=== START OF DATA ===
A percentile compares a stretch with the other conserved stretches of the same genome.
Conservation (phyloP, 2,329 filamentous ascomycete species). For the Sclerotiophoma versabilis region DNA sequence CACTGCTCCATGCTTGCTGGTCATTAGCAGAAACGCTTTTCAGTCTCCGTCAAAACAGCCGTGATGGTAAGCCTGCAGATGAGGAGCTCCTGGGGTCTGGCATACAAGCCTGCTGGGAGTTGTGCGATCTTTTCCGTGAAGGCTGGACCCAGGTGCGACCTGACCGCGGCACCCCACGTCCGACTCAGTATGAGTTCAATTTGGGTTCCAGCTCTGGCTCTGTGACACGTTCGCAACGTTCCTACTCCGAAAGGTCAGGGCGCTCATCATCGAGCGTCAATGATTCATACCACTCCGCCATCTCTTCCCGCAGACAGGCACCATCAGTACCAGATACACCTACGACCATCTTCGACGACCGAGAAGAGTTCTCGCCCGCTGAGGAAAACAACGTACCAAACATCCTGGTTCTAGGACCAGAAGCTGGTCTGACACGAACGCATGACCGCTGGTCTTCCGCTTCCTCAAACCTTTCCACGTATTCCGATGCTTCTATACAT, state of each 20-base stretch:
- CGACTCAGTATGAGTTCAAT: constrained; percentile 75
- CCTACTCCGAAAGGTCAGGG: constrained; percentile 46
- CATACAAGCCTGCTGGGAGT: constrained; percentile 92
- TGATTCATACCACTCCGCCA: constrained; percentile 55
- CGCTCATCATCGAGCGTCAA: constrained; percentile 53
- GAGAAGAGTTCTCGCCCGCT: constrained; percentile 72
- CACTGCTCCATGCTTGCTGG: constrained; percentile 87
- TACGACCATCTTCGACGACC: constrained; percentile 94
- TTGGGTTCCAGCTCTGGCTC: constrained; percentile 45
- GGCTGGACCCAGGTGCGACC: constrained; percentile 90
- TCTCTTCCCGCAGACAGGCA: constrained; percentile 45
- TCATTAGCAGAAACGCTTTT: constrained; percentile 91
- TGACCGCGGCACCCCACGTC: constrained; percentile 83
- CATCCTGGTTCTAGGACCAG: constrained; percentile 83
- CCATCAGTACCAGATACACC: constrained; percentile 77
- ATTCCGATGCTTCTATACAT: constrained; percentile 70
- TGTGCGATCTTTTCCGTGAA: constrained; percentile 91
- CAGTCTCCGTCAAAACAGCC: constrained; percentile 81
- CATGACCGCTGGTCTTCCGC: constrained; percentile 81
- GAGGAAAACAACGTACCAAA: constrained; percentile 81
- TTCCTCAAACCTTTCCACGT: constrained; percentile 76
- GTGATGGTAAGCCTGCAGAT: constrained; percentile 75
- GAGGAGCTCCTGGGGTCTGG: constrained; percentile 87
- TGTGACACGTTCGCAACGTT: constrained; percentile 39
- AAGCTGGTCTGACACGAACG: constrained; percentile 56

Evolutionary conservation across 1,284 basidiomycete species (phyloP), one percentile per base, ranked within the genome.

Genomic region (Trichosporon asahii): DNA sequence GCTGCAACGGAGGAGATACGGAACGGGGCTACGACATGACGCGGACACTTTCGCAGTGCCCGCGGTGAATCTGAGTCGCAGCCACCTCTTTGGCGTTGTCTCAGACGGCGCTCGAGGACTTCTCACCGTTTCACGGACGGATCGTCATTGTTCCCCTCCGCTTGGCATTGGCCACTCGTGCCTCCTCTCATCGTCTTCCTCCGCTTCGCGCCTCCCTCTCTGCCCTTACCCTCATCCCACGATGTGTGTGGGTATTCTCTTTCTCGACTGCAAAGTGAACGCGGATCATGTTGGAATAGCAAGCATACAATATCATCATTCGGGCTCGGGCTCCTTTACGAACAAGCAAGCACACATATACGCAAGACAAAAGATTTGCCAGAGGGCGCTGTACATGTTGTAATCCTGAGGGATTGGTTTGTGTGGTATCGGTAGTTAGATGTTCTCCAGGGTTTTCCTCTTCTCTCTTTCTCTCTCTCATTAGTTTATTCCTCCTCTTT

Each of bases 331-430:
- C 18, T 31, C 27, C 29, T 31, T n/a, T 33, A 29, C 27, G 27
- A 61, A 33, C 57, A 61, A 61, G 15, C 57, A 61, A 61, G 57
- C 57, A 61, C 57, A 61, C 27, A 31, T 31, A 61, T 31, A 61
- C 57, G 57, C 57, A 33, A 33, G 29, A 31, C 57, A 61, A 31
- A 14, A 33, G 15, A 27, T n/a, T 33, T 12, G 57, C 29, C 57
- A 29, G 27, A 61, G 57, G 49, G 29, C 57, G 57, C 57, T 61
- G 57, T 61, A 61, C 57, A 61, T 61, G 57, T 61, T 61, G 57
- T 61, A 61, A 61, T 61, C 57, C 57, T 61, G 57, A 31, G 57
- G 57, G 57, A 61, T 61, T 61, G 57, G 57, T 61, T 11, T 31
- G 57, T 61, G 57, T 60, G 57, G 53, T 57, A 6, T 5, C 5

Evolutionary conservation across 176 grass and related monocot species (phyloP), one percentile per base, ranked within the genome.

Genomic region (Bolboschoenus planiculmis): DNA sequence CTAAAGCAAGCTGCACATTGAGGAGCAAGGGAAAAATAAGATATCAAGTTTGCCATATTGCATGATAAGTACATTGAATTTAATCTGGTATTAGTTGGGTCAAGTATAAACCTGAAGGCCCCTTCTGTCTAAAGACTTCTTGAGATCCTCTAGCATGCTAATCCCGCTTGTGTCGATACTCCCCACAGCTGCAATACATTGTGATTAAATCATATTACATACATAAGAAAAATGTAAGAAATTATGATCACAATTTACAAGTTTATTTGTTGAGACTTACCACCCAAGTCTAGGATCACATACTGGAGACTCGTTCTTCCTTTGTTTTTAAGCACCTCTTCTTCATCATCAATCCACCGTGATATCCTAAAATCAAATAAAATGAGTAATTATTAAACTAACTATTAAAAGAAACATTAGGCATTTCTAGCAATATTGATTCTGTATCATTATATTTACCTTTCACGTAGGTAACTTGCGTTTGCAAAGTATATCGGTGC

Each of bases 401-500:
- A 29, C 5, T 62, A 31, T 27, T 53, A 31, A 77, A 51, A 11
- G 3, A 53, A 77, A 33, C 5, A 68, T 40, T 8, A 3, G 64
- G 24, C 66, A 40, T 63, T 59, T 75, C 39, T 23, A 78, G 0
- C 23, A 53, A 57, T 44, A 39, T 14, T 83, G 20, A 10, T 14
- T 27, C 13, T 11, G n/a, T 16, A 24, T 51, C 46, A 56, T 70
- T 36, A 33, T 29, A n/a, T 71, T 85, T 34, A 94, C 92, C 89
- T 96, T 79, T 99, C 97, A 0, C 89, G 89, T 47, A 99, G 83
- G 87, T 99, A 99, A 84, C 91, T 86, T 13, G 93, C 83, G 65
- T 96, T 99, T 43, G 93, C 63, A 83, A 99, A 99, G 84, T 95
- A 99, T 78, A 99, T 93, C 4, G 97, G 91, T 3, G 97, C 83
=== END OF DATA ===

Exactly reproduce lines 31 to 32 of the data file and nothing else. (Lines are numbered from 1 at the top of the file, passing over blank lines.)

- C 18, T 31, C 27, C 29, T 31, T n/a, T 33, A 29, C 27, G 27
- A 61, A 33, C 57, A 61, A 61, G 15, C 57, A 61, A 61, G 57